Oakland, CA Police Will Build City-Wide "Spy Center" With Surveillance Cameras, Maybe Drones

By the middle of next year, Oakland, California will likely have a city-wide central surveillance center to monitor citizens at all times. 

In a 6-1 vote last month, the Oakland City Council agreed to move forward with the creation of the Domain Awareness Center: a central surveillance hub for law enforcement in one of the country's most dangerous cities. The "spy center" will pull data from a web of interconnected monitoring devices strewn throughout the city and will operate 24 hours a day, seven days a week. 

zigazou76/Flickrzigazou76/FlickrAccording to the Center for Investigative Reporting, the Domain Awareness Center started as a federal anti-terrorism project for the Port of Oakland, but is now expanding into a city-wide program.

The Domain Awareness Center, a joint project between the Port of Oakland and city, started as a nationwide initiative to secure ports by networking sensors and cameras in and around the facilities. The busy port is one of seven U.S. maritime facilities that the Department of Homeland Security considers at highest risk of a terrorist attack.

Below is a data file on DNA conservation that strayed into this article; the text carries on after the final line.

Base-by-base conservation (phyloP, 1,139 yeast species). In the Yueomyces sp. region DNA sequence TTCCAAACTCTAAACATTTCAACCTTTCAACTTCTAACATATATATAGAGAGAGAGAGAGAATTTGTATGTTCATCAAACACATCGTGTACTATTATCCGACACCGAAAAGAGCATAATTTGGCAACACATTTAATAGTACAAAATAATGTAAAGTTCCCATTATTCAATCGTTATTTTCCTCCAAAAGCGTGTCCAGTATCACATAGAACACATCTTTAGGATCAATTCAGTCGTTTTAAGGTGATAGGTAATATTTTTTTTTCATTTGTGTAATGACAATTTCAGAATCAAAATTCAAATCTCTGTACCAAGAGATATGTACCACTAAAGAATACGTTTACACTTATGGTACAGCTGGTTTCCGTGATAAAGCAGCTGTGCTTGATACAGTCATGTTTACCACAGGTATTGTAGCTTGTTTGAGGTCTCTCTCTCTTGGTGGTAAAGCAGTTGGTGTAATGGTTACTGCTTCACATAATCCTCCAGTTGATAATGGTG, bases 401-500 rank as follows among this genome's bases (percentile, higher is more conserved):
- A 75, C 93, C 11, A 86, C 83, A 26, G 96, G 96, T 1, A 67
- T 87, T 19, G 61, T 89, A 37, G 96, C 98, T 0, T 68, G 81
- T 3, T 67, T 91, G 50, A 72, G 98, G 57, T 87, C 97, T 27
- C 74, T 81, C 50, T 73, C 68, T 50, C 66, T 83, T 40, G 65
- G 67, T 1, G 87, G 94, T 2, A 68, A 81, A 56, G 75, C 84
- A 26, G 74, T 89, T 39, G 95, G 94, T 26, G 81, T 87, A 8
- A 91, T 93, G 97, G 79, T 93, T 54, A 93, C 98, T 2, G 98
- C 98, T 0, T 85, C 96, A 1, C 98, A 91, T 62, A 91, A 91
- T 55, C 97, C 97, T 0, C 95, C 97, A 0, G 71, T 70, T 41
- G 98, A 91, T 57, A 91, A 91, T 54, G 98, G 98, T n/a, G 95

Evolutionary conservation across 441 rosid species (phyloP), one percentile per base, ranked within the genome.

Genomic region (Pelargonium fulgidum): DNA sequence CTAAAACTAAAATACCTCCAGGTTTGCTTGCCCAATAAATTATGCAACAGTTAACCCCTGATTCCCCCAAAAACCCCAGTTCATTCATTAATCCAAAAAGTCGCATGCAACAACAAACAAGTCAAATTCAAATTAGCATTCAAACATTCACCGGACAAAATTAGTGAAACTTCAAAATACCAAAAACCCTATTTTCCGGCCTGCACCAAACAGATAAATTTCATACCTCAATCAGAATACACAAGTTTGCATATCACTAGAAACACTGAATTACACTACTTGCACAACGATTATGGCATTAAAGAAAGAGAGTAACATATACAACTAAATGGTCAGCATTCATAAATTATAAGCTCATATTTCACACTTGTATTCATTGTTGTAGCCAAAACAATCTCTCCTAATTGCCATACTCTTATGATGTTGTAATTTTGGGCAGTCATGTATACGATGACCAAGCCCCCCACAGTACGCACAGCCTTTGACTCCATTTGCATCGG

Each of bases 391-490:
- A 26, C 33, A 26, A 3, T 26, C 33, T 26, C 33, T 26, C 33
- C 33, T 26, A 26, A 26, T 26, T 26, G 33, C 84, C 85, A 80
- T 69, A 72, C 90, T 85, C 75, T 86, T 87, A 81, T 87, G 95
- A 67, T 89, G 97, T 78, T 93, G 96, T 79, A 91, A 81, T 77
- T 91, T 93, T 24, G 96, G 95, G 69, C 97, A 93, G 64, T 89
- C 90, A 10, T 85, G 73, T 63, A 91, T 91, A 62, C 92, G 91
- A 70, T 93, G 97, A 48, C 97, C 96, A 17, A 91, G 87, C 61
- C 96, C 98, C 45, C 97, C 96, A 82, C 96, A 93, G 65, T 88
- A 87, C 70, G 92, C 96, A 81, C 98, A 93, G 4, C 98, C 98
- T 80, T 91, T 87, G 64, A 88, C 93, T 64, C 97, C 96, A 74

Since its inception in 2009, the project has ballooned into a surveillance program for the entire city. Some officials already have proposed linking the center to a regional Department of Homeland Security intelligence-gathering operation or adding feeds from surveillance cameras around the Oakland stadium and arena complex.

The center will aggregate information from an array of existing surveillance methods, including thousands of security cameras owned by the city and private businesses, license plate readers, gun shot detectors, crime-mapping software, and Twitter feeds. 

Oakland residents vigorously protested the Domain Awareness Center, citing privacy concerns and a lack of trust in police.